Land Policy Benefits
Kapzela C., a 64-year-old farmer from Aizawl, would only get a yield of 1,500 kg paddy from his six bigha farm land. In the last two years, his paddy produce has gone up to 3,000 kg. He even successfully experimented with winter crops this year, growing 2,000 kg of cabbages and 400 kg of onions by cultivating just half a bigha. In 2012, he plans to sow onions in winter in the whole farm. “Like many others, I used to do jhum (slash-and-burn) cultivation. Government officials first persuaded me to take to terrace agriculture, which helps conserve soil and maintaining fertility. It protects the forest cover too. I’m now a responsible farmer,” says Kapzela.
Mizoram’s flagship New Land Use Policy ( NLUP) for agriculture and allied sectors introduced in 2009 has changed the lives of farmers such as Kapzela. As the state suffers from water scarcity, farmers are provided funds to build water harvesting structures and given free irrigation facility through drip or micro sprinkler system. “I did not have to worry about anything. I got even the slake lime, which is used to reduce the acidity of the farm land, free from government,” says Kapzela.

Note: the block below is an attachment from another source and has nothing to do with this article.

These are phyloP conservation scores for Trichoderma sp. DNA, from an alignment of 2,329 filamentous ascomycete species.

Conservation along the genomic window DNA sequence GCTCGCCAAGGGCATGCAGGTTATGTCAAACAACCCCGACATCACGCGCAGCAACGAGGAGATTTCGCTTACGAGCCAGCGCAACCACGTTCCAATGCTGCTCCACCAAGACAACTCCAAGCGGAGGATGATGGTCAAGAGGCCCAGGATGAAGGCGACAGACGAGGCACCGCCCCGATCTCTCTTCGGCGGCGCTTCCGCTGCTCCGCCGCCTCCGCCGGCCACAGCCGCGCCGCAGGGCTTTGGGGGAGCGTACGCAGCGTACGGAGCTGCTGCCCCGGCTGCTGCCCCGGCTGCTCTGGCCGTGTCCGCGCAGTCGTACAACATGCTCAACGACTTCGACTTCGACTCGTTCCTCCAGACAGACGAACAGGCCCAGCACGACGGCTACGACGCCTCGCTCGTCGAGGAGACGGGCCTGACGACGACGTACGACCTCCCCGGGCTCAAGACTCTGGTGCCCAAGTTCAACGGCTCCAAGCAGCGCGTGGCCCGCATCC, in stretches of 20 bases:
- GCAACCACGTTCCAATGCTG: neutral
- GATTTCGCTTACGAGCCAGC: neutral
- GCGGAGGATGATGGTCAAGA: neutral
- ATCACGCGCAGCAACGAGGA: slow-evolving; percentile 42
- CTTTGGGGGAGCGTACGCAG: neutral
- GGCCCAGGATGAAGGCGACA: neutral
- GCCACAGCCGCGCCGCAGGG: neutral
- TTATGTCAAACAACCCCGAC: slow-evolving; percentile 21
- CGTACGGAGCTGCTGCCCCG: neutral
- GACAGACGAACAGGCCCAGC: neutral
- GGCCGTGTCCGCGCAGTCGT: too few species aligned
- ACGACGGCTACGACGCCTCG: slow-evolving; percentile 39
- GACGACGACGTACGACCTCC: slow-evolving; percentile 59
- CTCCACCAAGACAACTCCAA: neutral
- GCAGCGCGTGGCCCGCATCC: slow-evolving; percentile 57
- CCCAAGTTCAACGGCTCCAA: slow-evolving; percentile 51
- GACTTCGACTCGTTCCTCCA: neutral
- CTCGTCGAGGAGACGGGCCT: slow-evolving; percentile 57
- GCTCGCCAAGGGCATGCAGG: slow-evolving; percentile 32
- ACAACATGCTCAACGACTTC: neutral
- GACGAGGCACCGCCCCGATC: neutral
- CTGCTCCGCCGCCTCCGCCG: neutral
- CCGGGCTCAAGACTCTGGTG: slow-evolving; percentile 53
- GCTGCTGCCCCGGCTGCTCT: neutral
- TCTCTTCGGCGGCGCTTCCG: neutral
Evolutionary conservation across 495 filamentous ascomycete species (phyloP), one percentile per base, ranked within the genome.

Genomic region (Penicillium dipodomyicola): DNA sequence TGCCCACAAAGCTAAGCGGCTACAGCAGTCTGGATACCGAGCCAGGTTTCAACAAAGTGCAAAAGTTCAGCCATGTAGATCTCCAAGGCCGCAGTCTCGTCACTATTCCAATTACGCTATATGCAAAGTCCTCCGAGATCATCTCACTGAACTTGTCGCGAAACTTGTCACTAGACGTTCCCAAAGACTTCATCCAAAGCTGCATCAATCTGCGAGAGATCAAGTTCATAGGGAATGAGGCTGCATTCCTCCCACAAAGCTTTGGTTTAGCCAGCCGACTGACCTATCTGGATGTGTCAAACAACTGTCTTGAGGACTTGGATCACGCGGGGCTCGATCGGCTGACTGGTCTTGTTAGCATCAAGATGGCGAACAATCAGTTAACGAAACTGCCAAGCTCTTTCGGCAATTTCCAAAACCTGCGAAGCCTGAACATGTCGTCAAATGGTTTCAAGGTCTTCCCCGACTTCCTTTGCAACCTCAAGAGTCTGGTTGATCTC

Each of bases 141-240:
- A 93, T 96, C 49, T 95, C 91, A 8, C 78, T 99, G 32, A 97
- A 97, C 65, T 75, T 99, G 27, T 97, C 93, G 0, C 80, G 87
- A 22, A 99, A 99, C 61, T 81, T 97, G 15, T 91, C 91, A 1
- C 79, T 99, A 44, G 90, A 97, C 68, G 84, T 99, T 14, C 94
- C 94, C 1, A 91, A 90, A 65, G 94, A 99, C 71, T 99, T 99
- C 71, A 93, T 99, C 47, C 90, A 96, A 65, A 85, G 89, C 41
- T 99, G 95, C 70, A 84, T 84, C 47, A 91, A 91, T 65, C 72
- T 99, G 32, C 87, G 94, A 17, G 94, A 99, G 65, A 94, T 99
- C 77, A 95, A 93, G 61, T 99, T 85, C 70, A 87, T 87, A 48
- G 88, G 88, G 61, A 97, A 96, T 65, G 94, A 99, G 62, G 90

The government’s Watershed Development Programme for Shifting Cultivation Areas under NLUP not only encourages farmers to shift from jhum to wet rice cultivation ( WRC) or terrace agriculture but offers assistance of Rs 1 lakh to those whose only source of income is farming. Between 2010 and 2011, the government distributed 350 power tillers at 75 per cent subsidy and 50 tractors with assistance of up to Rs 2 lakh.
The results are showing. The area under jhum cultivation has decreased from 44,947 hectares in 2007 to 28,735 in 2011. The WRC area has increased from 9,594 hectares in 2007 to 12,130 hectares in 2011. The state produced 52,000 metric tonnes of rice this year, a 10 per cent increase over production in 2010-11.
Agriculture Minister H. Liansailova is pushing for more. “There is still a 75 per cent gap between total rice production and total demand in the state, where 60 per cent of the population is dependent on agriculture. We need to narrow it significantly,” he says.